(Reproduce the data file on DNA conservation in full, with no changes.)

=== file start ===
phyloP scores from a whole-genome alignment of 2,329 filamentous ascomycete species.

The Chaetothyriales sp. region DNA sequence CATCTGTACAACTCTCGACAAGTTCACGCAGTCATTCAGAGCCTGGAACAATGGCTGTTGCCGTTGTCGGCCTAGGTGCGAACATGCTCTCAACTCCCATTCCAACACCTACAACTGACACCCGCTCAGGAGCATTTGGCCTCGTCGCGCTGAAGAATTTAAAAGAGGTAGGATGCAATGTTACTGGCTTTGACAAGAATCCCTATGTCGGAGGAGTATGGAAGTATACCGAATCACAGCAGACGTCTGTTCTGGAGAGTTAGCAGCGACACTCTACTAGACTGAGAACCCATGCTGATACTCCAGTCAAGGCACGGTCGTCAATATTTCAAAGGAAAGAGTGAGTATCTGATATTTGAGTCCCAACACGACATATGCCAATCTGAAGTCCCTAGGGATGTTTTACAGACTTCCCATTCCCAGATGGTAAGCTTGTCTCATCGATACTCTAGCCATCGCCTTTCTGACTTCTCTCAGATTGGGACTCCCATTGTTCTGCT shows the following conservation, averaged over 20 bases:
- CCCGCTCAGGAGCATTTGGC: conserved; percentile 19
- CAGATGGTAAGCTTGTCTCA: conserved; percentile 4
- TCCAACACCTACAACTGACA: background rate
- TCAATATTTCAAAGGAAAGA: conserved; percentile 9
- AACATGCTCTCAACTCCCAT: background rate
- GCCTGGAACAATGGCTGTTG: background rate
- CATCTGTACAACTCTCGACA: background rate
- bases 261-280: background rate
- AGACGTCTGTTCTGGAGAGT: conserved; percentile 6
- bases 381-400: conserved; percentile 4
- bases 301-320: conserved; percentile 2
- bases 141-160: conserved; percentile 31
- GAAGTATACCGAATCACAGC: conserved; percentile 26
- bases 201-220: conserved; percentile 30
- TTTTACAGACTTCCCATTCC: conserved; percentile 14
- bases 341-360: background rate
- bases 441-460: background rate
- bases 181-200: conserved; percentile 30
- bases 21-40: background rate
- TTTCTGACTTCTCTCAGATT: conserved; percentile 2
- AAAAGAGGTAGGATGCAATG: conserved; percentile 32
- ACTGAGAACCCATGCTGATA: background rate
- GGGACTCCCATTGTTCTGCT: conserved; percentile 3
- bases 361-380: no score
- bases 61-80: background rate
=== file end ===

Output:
phyloP scores from a whole-genome alignment of 2,329 filamentous ascomycete species.

The Chaetothyriales sp. region DNA sequence CATCTGTACAACTCTCGACAAGTTCACGCAGTCATTCAGAGCCTGGAACAATGGCTGTTGCCGTTGTCGGCCTAGGTGCGAACATGCTCTCAACTCCCATTCCAACACCTACAACTGACACCCGCTCAGGAGCATTTGGCCTCGTCGCGCTGAAGAATTTAAAAGAGGTAGGATGCAATGTTACTGGCTTTGACAAGAATCCCTATGTCGGAGGAGTATGGAAGTATACCGAATCACAGCAGACGTCTGTTCTGGAGAGTTAGCAGCGACACTCTACTAGACTGAGAACCCATGCTGATACTCCAGTCAAGGCACGGTCGTCAATATTTCAAAGGAAAGAGTGAGTATCTGATATTTGAGTCCCAACACGACATATGCCAATCTGAAGTCCCTAGGGATGTTTTACAGACTTCCCATTCCCAGATGGTAAGCTTGTCTCATCGATACTCTAGCCATCGCCTTTCTGACTTCTCTCAGATTGGGACTCCCATTGTTCTGCT shows the following conservation, averaged over 20 bases:
- CCCGCTCAGGAGCATTTGGC: conserved; percentile 19
- CAGATGGTAAGCTTGTCTCA: conserved; percentile 4
- TCCAACACCTACAACTGACA: background rate
- TCAATATTTCAAAGGAAAGA: conserved; percentile 9
- AACATGCTCTCAACTCCCAT: background rate
- GCCTGGAACAATGGCTGTTG: background rate
- CATCTGTACAACTCTCGACA: background rate
- bases 261-280: background rate
- AGACGTCTGTTCTGGAGAGT: conserved; percentile 6
- bases 381-400: conserved; percentile 4
- bases 301-320: conserved; percentile 2
- bases 141-160: conserved; percentile 31
- GAAGTATACCGAATCACAGC: conserved; percentile 26
- bases 201-220: conserved; percentile 30
- TTTTACAGACTTCCCATTCC: conserved; percentile 14
- bases 341-360: background rate
- bases 441-460: background rate
- bases 181-200: conserved; percentile 30
- bases 21-40: background rate
- TTTCTGACTTCTCTCAGATT: conserved; percentile 2
- AAAAGAGGTAGGATGCAATG: conserved; percentile 32
- ACTGAGAACCCATGCTGATA: background rate
- GGGACTCCCATTGTTCTGCT: conserved; percentile 3
- bases 361-380: no score
- bases 61-80: background rate